Coal Tattoo

Massey Energy announced this evening that it lost nearly $89 million in the last three months, largely because of costs associated with the deaths of 29 miners at the company’s Upper Big Branch in the worst U.S. coal-mining disaster in 40 years.

The Richmond, Va.-based coal giant’s 2nd quarter financial release is posted here, and the company will be having its quarterly call with industry stock analysts tomorrow at 10 a.m. You can listen in on the Web at this address.

Recall that in April, after the deadly explosion, Massey had this to say about the potential financial costs to the company:

Financial results for the second quarter 2010 will include a charge related to the tragic accident at the Upper Big Branch mine. While Massey anticipates further analysis will be required, the Company estimates the range of loss to be $80 million to $150 million for charges related to the benefits being provided to the families of the fallen miners, costs associated with the rescue and recovery efforts, insurance deductibles, possible legal and other contingencies. In addition, the full book value of equipment, mine and longwall panel development and mineral rights at the mine potentially impacted by the disaster is approximately $62 million. Massey will assess these assets for possible impairment once full access to the mine is restored but it does expect to recover much of the equipment.

In tonight’s news release, Massey said this on the subject:

The second quarter and first half 2010 results include pretax charges of $128.9 million in incurred costs, asset impairments and accrued reserves associated with the tragic accident at the Upper Big Branch mine (UBB) that occurred in April 2010. These charges include estimates for loss of equipment, investigation costs, workers compensation and other compensation and benefits provided to the families of the UBB miners, charges expected to be incurred for litigation, net of insurance proceeds and other related costs.

Massey CEO Don Blankenship commented:

This was clearly a difficult quarter for everyone associated with Massey. The tragedy at Upper Big Branch and the ensuing, contentious investigation overshadowed our day to day operations and largely occupied the time and attention of management and many of our members. We continue to grieve the injury and loss of our miners. Our efforts to provide for the needs of the families of the injured or lost miners continue as well.

We remain intensely focused on the safety of all our mines and members even as the investigation to determine the cause of the explosion at UBB continues. We are also continuing our efforts to mitigate the lost production from UBB in order to serve our customers as best we can. These efforts have been disruptive to operations as we move crews and equipment to different locations but they should allow us to improve and stabilize production in the coming quarters.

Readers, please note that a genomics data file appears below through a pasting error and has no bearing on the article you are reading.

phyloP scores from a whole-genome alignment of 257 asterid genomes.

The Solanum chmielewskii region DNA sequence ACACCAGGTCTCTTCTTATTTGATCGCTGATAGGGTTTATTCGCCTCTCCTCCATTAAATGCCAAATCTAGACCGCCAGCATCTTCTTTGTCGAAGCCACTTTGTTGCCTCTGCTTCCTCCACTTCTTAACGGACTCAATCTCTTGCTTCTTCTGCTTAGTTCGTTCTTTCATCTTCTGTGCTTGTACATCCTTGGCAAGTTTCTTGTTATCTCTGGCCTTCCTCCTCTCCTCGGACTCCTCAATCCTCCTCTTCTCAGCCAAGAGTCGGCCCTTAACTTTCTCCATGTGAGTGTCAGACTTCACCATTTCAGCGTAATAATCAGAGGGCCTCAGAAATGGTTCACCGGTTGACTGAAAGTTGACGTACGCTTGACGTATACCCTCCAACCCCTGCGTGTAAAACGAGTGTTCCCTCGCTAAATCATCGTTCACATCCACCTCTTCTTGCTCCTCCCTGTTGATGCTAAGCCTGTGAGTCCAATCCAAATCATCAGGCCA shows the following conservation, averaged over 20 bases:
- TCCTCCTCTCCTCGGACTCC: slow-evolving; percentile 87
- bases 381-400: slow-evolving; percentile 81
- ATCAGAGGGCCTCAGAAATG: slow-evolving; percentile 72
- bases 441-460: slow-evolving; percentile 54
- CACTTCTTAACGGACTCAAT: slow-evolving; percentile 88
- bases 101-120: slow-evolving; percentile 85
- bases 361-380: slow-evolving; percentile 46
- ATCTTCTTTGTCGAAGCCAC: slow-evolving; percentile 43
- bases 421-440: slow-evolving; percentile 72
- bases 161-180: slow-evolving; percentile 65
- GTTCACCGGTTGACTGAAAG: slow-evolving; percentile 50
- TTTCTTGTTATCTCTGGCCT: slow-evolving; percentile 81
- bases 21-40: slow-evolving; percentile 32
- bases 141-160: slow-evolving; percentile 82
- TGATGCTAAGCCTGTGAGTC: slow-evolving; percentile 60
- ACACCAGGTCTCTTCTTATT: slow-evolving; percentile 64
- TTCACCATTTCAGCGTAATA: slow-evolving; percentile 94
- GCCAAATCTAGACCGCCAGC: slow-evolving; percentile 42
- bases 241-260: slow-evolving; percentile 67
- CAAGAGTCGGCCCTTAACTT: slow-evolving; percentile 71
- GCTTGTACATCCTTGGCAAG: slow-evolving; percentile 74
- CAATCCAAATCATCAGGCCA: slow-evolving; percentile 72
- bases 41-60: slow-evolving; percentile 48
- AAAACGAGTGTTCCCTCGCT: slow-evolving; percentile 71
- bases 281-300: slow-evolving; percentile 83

Massey also had this to say in its news release:

Investigative teams from Massey, the State of West Virginia Office of Miners’ Health, Safety and Training, MSHA and a team appointed by West Virginia Governor Manchin are continuing their work to determine the cause of the explosion in the Upper Big Branch mine. The timetable for concluding the investigation remains uncertain. The leader of the team appointed by Governor Manchin has stated that he does not expect to provide a final report before the end of the year.

Based on preliminary surveys conducted during the investigative process, it appears there was a significant amount of damage to the longwall equipment, the mine infrastructure and the longwall development sections. However, two continuous miner sections at the mine, which are located about two miles from the longwall, appear to have been largely unaffected by the explosion.

A possible date for re-opening the mine is unknown but is not expected during 2010. Massey is considering alternative plans for accessing the coal reserves that had been mined by Upper Big Branch. One alternative being considered is the development of a new mine entry in the same reserve block. Massey may also seek authorization to recommence operations in the continuous miner sections that appear to be unaffected by the explosion as investigatory work in that area is concluded.

As The Wall Street Journal pointed out:

Massey stock fell another 65 cents in after-hours trading after declining $2.08, to $29.65, in 4 p.m. trading on the New York Stock Exchange.

It is 45% below its price on the day of the accident.